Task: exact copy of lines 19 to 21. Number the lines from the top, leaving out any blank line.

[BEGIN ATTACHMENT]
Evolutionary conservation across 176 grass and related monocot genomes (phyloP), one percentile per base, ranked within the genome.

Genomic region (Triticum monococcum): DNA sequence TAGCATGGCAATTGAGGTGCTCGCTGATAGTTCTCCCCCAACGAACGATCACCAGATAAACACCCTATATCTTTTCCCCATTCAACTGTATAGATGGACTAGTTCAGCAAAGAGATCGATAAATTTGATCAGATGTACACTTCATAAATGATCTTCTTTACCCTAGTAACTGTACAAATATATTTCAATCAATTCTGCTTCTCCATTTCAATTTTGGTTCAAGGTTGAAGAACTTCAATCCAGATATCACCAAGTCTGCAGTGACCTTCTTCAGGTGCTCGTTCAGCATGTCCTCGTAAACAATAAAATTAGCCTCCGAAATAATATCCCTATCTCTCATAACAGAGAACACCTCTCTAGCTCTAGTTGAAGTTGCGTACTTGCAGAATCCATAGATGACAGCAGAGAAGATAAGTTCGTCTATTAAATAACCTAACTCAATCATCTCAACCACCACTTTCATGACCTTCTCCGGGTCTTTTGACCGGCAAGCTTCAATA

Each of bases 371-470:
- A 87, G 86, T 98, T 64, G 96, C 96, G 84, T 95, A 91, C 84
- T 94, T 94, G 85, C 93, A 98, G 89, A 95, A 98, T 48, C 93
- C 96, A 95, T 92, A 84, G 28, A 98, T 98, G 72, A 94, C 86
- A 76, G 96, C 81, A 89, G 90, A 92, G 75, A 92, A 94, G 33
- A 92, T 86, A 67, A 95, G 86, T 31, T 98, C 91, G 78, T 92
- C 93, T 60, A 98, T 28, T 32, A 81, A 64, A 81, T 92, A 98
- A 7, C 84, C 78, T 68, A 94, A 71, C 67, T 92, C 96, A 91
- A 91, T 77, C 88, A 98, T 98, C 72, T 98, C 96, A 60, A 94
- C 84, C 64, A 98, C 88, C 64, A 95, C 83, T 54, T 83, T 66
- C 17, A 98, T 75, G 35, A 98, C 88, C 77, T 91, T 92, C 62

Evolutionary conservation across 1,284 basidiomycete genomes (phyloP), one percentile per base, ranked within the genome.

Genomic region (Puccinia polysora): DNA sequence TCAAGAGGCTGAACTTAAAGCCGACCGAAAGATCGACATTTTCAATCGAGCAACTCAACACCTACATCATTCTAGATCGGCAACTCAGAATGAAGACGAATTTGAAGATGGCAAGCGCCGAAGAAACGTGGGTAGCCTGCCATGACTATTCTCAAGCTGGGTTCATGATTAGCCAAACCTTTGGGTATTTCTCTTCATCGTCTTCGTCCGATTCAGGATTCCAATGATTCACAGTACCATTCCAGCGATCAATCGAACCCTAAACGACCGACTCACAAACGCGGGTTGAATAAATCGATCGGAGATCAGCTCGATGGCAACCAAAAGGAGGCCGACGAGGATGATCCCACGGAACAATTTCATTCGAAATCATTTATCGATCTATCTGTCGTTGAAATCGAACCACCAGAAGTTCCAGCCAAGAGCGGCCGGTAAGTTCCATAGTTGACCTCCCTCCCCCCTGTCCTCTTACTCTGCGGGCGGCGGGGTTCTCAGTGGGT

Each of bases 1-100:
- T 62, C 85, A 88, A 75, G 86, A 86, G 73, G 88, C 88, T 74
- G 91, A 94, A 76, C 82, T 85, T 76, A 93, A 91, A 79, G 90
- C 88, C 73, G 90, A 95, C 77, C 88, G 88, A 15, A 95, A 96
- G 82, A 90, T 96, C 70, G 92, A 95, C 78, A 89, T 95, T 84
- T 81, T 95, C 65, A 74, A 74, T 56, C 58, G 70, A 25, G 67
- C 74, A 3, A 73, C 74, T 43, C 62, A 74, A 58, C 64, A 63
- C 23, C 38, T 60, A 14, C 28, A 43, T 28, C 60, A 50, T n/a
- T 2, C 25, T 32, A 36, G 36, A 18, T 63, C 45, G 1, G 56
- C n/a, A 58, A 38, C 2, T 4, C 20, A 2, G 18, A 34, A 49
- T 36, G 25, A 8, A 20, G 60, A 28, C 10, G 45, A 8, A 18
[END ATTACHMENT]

- C 88, C 73, G 90, A 95, C 77, C 88, G 88, A 15, A 95, A 96
- G 82, A 90, T 96, C 70, G 92, A 95, C 78, A 89, T 95, T 84
- T 81, T 95, C 65, A 74, A 74, T 56, C 58, G 70, A 25, G 67